And that’s the power of poetry, to write in thoughts and images just as clearly as if you were using full paragraphs.

When reading each of James’ books, I find myself taking notes, marking some of the pages, telling myself that I need to share this with my daughter who loves poetry.

She should read this, I think.

She really should.

 

#6

If I prune my beliefs

And change who I am

Bend and twist my soul

As if I were the maker’s bonsai tree

If I give way to your will

What then becomes of me?

Majordomo – Burns

 

Perhaps it’s time to stop saying that I’m not a fan of poetry and begin saying that I’m a fan of James’ poetry.

Because I am.
I truly am.

 

Note – all of James Burns’ poetry collections are available on Amazon (links on each title above) and are very reasonable. If you want to try poetry or if you already love poetry, I suggest you give them a try. Trust me, you won’t regret it. 

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Wendy Thomas writes about the lessons learned while raising children and chickens in New Hampshire. Contact her at Wendy@SimpleThrift.com

Also, join me on Facebook to find out more about the flock (children and chickens) and see some pretty funny chicken jokes, photos of tiny houses, and even a recipe or two.

Like what you read here? Consider subscribing to this blog so that you’ll never miss a post. And feel free to share with those who may need a little chicken love.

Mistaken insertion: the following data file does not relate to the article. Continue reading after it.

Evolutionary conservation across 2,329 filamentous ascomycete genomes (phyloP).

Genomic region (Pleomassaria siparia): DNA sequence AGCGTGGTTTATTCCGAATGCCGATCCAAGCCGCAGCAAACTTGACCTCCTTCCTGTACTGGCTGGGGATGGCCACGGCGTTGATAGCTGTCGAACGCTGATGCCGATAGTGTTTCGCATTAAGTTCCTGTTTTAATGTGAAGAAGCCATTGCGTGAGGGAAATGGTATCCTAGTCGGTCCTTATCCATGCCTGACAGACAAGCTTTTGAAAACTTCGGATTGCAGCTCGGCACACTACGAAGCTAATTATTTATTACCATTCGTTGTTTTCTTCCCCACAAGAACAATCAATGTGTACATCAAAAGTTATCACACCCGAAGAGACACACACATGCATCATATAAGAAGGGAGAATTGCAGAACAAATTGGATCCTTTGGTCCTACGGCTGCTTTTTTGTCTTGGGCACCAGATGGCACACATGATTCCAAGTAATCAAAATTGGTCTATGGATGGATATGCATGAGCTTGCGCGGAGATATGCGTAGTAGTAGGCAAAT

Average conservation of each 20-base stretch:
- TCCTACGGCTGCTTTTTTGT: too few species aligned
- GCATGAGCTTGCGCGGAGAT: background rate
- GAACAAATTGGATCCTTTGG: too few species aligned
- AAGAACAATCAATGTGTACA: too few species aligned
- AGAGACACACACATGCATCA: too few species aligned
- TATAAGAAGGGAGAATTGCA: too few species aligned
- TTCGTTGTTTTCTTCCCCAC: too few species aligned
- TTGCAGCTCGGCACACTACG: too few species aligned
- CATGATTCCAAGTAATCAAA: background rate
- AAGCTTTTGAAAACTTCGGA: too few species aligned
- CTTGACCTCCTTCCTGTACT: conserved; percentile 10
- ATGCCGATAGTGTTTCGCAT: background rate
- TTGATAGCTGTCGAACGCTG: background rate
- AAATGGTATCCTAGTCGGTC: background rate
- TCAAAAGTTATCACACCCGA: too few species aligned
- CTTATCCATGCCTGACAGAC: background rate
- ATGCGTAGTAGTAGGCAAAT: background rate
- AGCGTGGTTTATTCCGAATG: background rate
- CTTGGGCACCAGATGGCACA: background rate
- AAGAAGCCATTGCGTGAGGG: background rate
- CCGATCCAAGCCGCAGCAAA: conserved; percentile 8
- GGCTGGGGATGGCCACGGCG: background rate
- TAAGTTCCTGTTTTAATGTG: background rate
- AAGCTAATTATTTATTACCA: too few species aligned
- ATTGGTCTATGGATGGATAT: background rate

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Lesson 1574 – Easy appetizers for when you leave the nest

Some of my kids are beginning to leave the nest. One left this morning to move into his first apartment.

He’s an officer in the Army and so he’ll be getting a lot of good advice, but the one piece of advice *I* could give him was “the best thing you can do for your wallet and your health is to learn how to cook.”

All my kids have learned how to cook to a degree (at the very least they know how to follow a recipe.) There are about 4 meals that they can make without opening a cookbook.  But if you make the same four meals over and over, you’re going get bored and bored people start eating fast food or going out to restaurants just for a break. And that begins to impact your health and wallet.

I’ve been working on a family cookbook for some time, I keep adding to it when I find something that the kids should know.

This was added today.

Easy Appetizers for When Guests Come Over

When you want to have friends over always put out something to eat. It doesn’t have to be much and variety helps. This summer when we were on a family vacation, each night I’d put the following out on the back table so that everyone could relax with drinks and nibbles before dinner.

Trust me, it not only is impressive, but it’s also much appreciated to be able to “break bread” with good friends while conversing.

It helps to have a collection of small bowls ready to use. You can buy them anywhere or even use something like vintage custard cups (often found in thrift shops.) Keep them cleaned and stored between use for when you need them.

Basic Appetizers Continue reading

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Lesson 1573 – Another birthday *sigh*

It’s my birthday.

Another one.

Sigh.